Fisher, C., & Larner, A. (2008). Jean Langlais (1907–91): an historical case of a blind organist with stroke-induced aphasia and Braille alexia but without amusia. Journal of Medical Biography, 16 (4), 232-234. Retrieved from http://jmb.rsmjournals.com.myaccess.library.utoronto.ca/content/16/4/232.full.pdf+html
This article reports a case of aphasia without amusia. It tells the story of Jean Langlais, a blind organist who suffered from aphasia and Braille alexia, after his stroke in 1984 at the age of 77.
Jean Langlais lost his sight between age 2 and 3. He learned to read Braille at age 10, including Braille for music which uses some of the same patterns as Braille for language. In other words, the same pattern in Braille, depending on the context, may represent letters or musical notation. Jean Langlais was a very accomplished musician. He was a celebrated recitalist, composer, and noted improviser who won first prize at the Conservatory in Paris in 1930. One of his signature compositional techniques is his use of name motifs in which names and even sentences become a musical theme.
His stroke at the age of 77 affected Wernicke’s area in particular, causing him to be diagnosed with Wernicke-like aphasia. After his stroke, comprehension of simple questions, orders and familiar voices was still intact, but understanding more complex orders and speaking letter names was impossible. He could, however, sing the letter names. Jean Langlais was diagnosed with Braille agraphia which means he had extensive difficulty writing and spelling. Interestingly, all his musical abilities seemed to still be intact. He could still sing a melody, execute scales and modulations, and he could still both decode and play from musical Braille notation and compose music in Braille, often still incorporating name motifs in post-stroke pieces. From this evidence, the author draws the conclusion that the functional and anatomical mental processes of language and music must be independent.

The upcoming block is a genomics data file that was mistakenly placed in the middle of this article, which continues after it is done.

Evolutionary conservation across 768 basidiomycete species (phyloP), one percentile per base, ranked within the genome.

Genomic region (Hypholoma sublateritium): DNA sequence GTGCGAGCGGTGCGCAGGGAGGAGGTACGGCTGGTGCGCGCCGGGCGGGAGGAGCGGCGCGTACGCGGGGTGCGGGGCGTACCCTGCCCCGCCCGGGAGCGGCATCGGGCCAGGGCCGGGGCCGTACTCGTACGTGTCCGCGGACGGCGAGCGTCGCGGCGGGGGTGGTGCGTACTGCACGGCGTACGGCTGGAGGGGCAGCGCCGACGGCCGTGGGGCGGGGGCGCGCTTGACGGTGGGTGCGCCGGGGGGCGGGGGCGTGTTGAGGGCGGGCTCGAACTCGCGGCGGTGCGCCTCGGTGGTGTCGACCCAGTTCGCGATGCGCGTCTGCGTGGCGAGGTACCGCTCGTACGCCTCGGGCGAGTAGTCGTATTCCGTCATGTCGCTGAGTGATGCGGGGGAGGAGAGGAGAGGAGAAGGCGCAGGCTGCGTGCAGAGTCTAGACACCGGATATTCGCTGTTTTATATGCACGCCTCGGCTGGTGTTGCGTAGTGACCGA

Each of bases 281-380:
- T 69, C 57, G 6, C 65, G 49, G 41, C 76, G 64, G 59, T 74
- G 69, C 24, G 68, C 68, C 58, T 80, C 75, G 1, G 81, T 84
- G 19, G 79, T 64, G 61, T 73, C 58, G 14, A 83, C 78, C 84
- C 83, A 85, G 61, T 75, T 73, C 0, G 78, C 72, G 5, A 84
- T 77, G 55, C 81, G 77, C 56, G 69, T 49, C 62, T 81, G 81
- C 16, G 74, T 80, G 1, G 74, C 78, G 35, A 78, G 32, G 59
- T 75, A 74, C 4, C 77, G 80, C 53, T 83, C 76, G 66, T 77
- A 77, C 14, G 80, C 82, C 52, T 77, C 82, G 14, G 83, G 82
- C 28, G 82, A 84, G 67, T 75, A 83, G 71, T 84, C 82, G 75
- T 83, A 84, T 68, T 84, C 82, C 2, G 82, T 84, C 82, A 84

I find it interesting that there is such an overlap between notation for music and language in Braille. Both this overlap and Jean Langlais’ interest in name motifs would seem to indicate a strong connection between music and language notation in Langlais’ everyday life. Therefore, it is surprising to me that he would lose so much ability in speech and language and still retain such strong abilities in composition and musical perception. However, Aniruddh D. Patel, who wrote the book Music, Language, and the Brain (2008), points out that musicians’ brains are actually quite different from those of non-musicians. Therefore, it does not necessarily work to make a generalized statement about music and language processing since these processes probably relate differently for musicians and non-musicians. Patel also states that all reported cases of aphasia without amusia have been in musicians. It would be interesting to study aphasia in non-musicians to see if there is any decrease in ability to process music for these individuals. Since music activates so many different areas of the brain, it is more likely that a musician, following damage to a specific area of the brain, would still retain the ability to process music, even if language and music processing abilities are somehow connected in the brain.